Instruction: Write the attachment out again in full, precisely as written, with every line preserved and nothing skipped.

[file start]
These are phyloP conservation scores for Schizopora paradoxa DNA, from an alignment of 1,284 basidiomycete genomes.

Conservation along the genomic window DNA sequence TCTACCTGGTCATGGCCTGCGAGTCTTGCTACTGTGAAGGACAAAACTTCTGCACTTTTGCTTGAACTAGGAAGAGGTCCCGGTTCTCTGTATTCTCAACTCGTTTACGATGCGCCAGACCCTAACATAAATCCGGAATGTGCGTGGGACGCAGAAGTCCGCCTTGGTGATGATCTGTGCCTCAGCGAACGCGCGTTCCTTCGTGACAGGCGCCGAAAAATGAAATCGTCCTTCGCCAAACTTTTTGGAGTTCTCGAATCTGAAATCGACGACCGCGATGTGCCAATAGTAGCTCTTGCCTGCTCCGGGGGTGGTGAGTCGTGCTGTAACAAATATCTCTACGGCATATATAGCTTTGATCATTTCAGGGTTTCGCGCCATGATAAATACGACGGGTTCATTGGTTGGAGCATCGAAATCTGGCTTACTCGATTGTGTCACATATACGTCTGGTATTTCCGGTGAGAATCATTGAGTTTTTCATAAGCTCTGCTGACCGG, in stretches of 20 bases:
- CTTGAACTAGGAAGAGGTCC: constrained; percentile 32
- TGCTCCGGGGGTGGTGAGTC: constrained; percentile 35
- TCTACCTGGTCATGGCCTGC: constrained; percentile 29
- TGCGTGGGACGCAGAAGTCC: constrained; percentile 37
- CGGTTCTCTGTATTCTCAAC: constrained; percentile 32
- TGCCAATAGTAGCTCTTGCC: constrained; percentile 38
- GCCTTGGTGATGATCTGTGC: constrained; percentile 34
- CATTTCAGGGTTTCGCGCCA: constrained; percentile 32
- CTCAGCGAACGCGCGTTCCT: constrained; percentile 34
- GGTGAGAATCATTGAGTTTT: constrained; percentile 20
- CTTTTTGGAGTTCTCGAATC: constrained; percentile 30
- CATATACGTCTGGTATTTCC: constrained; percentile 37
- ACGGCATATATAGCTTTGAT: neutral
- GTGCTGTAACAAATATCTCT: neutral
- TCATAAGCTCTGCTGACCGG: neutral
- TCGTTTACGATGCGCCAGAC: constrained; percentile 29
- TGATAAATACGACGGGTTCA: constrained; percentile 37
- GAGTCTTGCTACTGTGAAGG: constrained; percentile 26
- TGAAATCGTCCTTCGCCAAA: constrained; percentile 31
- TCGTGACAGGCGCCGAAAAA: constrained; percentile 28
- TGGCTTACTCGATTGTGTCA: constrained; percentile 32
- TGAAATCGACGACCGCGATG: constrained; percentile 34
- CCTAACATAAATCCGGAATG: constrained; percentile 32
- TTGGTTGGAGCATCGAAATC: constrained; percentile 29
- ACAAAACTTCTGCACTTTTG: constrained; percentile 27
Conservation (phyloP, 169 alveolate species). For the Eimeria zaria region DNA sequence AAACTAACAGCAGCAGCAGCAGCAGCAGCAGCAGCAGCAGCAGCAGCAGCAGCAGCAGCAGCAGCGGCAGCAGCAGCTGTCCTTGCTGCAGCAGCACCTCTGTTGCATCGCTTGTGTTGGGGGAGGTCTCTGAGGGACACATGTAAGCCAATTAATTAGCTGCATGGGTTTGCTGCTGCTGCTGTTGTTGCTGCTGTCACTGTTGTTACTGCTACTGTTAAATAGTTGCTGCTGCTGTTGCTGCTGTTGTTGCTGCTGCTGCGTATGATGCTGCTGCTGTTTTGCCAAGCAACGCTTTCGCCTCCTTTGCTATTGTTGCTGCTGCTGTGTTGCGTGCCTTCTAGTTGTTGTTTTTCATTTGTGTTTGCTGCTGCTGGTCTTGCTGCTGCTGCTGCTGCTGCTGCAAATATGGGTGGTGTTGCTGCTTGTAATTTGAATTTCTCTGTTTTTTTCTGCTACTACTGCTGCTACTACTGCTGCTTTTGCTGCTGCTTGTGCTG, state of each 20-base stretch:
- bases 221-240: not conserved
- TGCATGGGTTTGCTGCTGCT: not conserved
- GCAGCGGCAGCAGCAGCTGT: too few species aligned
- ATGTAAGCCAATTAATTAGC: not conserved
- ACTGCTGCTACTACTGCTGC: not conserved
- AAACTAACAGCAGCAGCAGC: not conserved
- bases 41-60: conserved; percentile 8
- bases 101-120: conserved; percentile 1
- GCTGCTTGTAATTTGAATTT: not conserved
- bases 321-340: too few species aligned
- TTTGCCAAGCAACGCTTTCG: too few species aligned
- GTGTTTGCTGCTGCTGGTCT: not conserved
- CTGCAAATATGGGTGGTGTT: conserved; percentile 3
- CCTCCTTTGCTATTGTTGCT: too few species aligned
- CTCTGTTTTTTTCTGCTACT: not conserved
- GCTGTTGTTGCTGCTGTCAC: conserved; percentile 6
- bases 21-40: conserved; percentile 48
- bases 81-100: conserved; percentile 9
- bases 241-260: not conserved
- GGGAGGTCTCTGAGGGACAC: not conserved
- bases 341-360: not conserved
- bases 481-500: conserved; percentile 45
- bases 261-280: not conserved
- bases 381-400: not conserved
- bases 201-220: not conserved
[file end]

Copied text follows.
These are phyloP conservation scores for Schizopora paradoxa DNA, from an alignment of 1,284 basidiomycete genomes.

Conservation along the genomic window DNA sequence TCTACCTGGTCATGGCCTGCGAGTCTTGCTACTGTGAAGGACAAAACTTCTGCACTTTTGCTTGAACTAGGAAGAGGTCCCGGTTCTCTGTATTCTCAACTCGTTTACGATGCGCCAGACCCTAACATAAATCCGGAATGTGCGTGGGACGCAGAAGTCCGCCTTGGTGATGATCTGTGCCTCAGCGAACGCGCGTTCCTTCGTGACAGGCGCCGAAAAATGAAATCGTCCTTCGCCAAACTTTTTGGAGTTCTCGAATCTGAAATCGACGACCGCGATGTGCCAATAGTAGCTCTTGCCTGCTCCGGGGGTGGTGAGTCGTGCTGTAACAAATATCTCTACGGCATATATAGCTTTGATCATTTCAGGGTTTCGCGCCATGATAAATACGACGGGTTCATTGGTTGGAGCATCGAAATCTGGCTTACTCGATTGTGTCACATATACGTCTGGTATTTCCGGTGAGAATCATTGAGTTTTTCATAAGCTCTGCTGACCGG, in stretches of 20 bases:
- CTTGAACTAGGAAGAGGTCC: constrained; percentile 32
- TGCTCCGGGGGTGGTGAGTC: constrained; percentile 35
- TCTACCTGGTCATGGCCTGC: constrained; percentile 29
- TGCGTGGGACGCAGAAGTCC: constrained; percentile 37
- CGGTTCTCTGTATTCTCAAC: constrained; percentile 32
- TGCCAATAGTAGCTCTTGCC: constrained; percentile 38
- GCCTTGGTGATGATCTGTGC: constrained; percentile 34
- CATTTCAGGGTTTCGCGCCA: constrained; percentile 32
- CTCAGCGAACGCGCGTTCCT: constrained; percentile 34
- GGTGAGAATCATTGAGTTTT: constrained; percentile 20
- CTTTTTGGAGTTCTCGAATC: constrained; percentile 30
- CATATACGTCTGGTATTTCC: constrained; percentile 37
- ACGGCATATATAGCTTTGAT: neutral
- GTGCTGTAACAAATATCTCT: neutral
- TCATAAGCTCTGCTGACCGG: neutral
- TCGTTTACGATGCGCCAGAC: constrained; percentile 29
- TGATAAATACGACGGGTTCA: constrained; percentile 37
- GAGTCTTGCTACTGTGAAGG: constrained; percentile 26
- TGAAATCGTCCTTCGCCAAA: constrained; percentile 31
- TCGTGACAGGCGCCGAAAAA: constrained; percentile 28
- TGGCTTACTCGATTGTGTCA: constrained; percentile 32
- TGAAATCGACGACCGCGATG: constrained; percentile 34
- CCTAACATAAATCCGGAATG: constrained; percentile 32
- TTGGTTGGAGCATCGAAATC: constrained; percentile 29
- ACAAAACTTCTGCACTTTTG: constrained; percentile 27
Conservation (phyloP, 169 alveolate species). For the Eimeria zaria region DNA sequence AAACTAACAGCAGCAGCAGCAGCAGCAGCAGCAGCAGCAGCAGCAGCAGCAGCAGCAGCAGCAGCGGCAGCAGCAGCTGTCCTTGCTGCAGCAGCACCTCTGTTGCATCGCTTGTGTTGGGGGAGGTCTCTGAGGGACACATGTAAGCCAATTAATTAGCTGCATGGGTTTGCTGCTGCTGCTGTTGTTGCTGCTGTCACTGTTGTTACTGCTACTGTTAAATAGTTGCTGCTGCTGTTGCTGCTGTTGTTGCTGCTGCTGCGTATGATGCTGCTGCTGTTTTGCCAAGCAACGCTTTCGCCTCCTTTGCTATTGTTGCTGCTGCTGTGTTGCGTGCCTTCTAGTTGTTGTTTTTCATTTGTGTTTGCTGCTGCTGGTCTTGCTGCTGCTGCTGCTGCTGCTGCAAATATGGGTGGTGTTGCTGCTTGTAATTTGAATTTCTCTGTTTTTTTCTGCTACTACTGCTGCTACTACTGCTGCTTTTGCTGCTGCTTGTGCTG, state of each 20-base stretch:
- bases 221-240: not conserved
- TGCATGGGTTTGCTGCTGCT: not conserved
- GCAGCGGCAGCAGCAGCTGT: too few species aligned
- ATGTAAGCCAATTAATTAGC: not conserved
- ACTGCTGCTACTACTGCTGC: not conserved
- AAACTAACAGCAGCAGCAGC: not conserved
- bases 41-60: conserved; percentile 8
- bases 101-120: conserved; percentile 1
- GCTGCTTGTAATTTGAATTT: not conserved
- bases 321-340: too few species aligned
- TTTGCCAAGCAACGCTTTCG: too few species aligned
- GTGTTTGCTGCTGCTGGTCT: not conserved
- CTGCAAATATGGGTGGTGTT: conserved; percentile 3
- CCTCCTTTGCTATTGTTGCT: too few species aligned
- CTCTGTTTTTTTCTGCTACT: not conserved
- GCTGTTGTTGCTGCTGTCAC: conserved; percentile 6
- bases 21-40: conserved; percentile 48
- bases 81-100: conserved; percentile 9
- bases 241-260: not conserved
- GGGAGGTCTCTGAGGGACAC: not conserved
- bases 341-360: not conserved
- bases 481-500: conserved; percentile 45
- bases 261-280: not conserved
- bases 381-400: not conserved
- bases 201-220: not conserved